It’s not normal that 40% of the population knows some degree of fear because of the color of their skin. What can we do?

What is normal? For years, I never thought about the fact that I'm white, and have a lot of privilege conferred on me. My white privilege seemed as comfortable as my skin. These days, my privilege makes me itch and want to do something to change my world. #privilege #socialjustice #runwithmaud #justice #whiteprivilege

11 Comments

  1. Thank you for posting that. Not to minimize racial inequality between colors of people. I only want to state that there is also racial inequality between members of the white community. Maybe not as drastic as people of different races, but when my husband and I lived in Canada (PEI) for almost 9 years (we’re from MA and now living in SC), we found out that white islanders can “outcast” other white people – Canadian or from the US). We were “from away” – not born on the island, neither born in Canada. But in certain areas of the island, islanders would shun fellow Canadians who were from a different province. And you can find that in the US, like the north versus the south. Yes, I have no fear of what you spoke about because I’m white. And I’m so sorry there’s been so much racial hatred for eons.

  2. I’ve fought with blacks, I’ve fought with whites,
    and fast learned not to blink
    when they had me dead to rights,
    “You no-good lousy Chink!”
    I really am Mongolian,
    but that’s just splitting hairs;
    to them it’s all the same again,
    and no-one really cares.
    But I’d say that to be cursed
    is not an awful fate;
    what is really far, far worse
    are those who would relate
    and say they’ve always been a fan
    of the films of Jackie Chan.

    Barb says that when Hollywood finally makes a film about me, I’ll be portrayed by Jackie Chan, while she is played by Sandra Bullock (for whom she’s been mistaken several times)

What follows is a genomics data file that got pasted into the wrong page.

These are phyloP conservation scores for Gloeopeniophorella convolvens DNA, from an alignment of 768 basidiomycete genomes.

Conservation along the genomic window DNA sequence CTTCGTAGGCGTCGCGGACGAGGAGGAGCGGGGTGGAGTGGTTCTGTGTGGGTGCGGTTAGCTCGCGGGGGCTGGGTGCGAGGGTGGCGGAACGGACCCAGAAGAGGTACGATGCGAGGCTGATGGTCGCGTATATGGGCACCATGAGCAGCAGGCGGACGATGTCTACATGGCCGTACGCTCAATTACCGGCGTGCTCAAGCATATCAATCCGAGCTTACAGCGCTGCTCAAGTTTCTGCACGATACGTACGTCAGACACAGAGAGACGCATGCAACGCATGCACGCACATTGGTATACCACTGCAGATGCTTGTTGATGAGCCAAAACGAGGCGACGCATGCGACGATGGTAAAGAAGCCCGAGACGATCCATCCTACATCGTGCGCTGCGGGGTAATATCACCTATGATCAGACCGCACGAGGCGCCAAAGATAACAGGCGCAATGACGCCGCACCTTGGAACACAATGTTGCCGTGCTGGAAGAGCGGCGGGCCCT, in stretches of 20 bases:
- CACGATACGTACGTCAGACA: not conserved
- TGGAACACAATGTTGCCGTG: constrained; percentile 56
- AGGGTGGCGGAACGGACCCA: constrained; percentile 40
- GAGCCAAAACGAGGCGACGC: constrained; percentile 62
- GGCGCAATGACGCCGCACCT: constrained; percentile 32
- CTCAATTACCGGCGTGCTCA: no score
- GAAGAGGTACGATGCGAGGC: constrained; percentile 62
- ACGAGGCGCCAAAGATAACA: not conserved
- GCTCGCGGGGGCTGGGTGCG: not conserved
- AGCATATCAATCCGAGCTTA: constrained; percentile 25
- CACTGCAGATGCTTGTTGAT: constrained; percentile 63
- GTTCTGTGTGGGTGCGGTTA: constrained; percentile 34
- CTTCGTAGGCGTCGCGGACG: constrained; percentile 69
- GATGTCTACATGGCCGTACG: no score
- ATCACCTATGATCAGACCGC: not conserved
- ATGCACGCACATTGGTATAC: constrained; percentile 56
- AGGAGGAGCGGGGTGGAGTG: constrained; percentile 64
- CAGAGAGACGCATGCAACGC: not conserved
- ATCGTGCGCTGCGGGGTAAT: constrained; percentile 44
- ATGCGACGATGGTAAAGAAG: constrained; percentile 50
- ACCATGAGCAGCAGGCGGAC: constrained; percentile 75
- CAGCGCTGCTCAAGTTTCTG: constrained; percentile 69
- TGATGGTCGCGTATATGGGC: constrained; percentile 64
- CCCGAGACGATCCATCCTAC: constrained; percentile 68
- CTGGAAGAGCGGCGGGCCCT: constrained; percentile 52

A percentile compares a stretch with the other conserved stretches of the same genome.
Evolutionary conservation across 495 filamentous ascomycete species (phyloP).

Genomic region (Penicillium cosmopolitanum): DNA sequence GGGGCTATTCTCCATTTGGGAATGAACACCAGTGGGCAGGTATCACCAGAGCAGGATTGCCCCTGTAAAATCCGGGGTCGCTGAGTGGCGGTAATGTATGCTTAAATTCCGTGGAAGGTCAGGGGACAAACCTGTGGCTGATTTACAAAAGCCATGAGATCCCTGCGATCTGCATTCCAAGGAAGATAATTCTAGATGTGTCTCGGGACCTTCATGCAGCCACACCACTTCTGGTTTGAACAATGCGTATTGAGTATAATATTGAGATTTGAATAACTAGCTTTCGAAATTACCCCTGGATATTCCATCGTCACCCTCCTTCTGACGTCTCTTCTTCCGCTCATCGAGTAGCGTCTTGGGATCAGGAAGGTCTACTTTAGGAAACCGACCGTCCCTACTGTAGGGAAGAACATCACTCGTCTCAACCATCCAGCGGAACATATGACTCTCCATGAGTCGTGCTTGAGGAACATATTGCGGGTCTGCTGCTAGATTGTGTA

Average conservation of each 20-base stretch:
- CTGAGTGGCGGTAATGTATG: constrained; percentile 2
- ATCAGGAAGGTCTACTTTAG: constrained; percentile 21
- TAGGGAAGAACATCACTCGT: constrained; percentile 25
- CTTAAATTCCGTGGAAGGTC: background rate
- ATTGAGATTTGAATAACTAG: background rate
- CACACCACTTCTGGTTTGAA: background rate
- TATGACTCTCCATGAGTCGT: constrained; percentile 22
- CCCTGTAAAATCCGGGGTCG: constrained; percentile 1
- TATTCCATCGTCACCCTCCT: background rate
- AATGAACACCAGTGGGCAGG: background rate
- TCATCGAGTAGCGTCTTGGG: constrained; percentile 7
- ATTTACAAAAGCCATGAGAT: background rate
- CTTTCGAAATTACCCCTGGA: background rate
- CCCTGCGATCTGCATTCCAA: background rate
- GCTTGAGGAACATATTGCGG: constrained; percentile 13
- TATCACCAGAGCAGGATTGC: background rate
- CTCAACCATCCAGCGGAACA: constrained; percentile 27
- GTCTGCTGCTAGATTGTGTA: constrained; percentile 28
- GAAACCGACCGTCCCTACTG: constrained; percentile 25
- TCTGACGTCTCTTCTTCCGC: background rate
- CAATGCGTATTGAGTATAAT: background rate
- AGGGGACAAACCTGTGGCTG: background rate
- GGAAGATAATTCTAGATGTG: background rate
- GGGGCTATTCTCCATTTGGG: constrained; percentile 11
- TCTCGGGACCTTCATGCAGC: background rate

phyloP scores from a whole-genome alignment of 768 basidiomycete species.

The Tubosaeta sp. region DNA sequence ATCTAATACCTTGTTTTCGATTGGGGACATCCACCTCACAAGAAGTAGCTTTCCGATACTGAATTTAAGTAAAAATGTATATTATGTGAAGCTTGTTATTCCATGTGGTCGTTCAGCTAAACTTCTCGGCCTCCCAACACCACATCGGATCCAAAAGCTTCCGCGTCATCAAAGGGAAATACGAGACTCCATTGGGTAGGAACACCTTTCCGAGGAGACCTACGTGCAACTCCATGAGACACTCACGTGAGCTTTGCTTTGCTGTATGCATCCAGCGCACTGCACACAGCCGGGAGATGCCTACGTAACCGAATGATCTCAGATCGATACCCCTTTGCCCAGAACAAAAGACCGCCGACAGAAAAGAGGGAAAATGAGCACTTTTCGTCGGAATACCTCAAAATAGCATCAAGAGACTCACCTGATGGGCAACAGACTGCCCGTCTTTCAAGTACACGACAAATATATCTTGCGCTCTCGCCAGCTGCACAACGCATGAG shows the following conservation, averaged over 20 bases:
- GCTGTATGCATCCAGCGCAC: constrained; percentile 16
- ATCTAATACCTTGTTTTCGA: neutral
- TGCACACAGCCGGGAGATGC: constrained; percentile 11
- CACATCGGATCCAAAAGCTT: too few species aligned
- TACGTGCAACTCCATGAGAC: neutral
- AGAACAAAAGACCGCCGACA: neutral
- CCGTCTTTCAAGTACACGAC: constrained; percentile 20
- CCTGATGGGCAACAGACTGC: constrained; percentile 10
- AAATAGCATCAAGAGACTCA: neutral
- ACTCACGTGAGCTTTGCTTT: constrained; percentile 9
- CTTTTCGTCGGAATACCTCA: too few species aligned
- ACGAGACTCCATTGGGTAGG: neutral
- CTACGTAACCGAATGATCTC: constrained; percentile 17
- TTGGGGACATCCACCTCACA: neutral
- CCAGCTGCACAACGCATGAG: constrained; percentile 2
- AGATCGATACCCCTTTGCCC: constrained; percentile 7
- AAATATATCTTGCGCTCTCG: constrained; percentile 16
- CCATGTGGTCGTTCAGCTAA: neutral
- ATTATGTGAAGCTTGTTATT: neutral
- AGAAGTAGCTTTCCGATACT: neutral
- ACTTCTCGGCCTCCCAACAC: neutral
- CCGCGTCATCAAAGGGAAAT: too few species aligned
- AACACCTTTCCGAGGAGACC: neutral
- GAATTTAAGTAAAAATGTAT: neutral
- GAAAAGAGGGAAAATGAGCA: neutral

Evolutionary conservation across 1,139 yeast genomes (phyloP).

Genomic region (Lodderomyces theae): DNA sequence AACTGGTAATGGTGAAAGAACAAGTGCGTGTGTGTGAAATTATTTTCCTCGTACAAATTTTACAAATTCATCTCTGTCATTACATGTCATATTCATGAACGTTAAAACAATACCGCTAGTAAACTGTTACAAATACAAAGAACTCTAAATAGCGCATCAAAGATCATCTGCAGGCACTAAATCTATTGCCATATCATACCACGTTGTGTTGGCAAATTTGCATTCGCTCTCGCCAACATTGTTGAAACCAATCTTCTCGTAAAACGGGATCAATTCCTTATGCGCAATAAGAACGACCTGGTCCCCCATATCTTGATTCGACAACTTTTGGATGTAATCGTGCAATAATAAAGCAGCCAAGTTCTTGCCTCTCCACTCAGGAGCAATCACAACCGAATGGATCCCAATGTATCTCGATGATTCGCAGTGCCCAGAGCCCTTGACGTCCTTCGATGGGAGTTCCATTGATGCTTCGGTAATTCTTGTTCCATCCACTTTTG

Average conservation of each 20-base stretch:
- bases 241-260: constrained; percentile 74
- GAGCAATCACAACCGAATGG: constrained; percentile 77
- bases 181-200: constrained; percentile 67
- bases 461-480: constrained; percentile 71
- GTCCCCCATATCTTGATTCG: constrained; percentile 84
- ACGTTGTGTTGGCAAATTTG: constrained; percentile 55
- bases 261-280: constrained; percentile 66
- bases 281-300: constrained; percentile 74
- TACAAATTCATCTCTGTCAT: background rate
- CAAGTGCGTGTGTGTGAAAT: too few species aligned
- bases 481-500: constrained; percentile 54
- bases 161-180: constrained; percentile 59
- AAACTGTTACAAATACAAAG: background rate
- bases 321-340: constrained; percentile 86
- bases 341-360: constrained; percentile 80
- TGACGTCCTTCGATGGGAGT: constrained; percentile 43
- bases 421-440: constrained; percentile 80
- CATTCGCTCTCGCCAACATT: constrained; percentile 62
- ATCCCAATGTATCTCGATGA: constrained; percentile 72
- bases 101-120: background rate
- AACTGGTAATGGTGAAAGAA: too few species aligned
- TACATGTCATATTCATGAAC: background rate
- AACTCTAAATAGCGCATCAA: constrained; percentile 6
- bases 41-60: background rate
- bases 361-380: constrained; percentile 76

3. fear because of skin colour is deplorable.
    Fear because of any kind of hate is equally deplorable.
    Doesn’t always have to do with white privilege (or without it).
    Hate is just hate, and should be shunned by all.

  4. Thought-provoking. This conversation has been going on for years, actually. What happened to that young man is outrageous and was probably racially motivated, which angers me. I’ll stick with what MLK said and judge people for the content of their character and not the color of their skin. He was a very wise man.
    Summer recently posted…The Weight & The Reward of IntegrityMy Profile

  5. Thank you for saying this. Such a needed, powerful message.

    Have you seen the 2020 Caldecott winner? The Undefeated by Kwame Alexander?

  6. You’re right – it’s not okay. I don’t have the answers, but I know as we keep asking questions and work to love everyone around us, we move toward an answer together. One small piece at a time.

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Anita Ojeda

Anita Ojeda juggles writing with teaching high school English and history. When she's not lurking in odd places looking for rare birds, you can find her camping with her kids, adventuring with her husband or mountain biking with her students.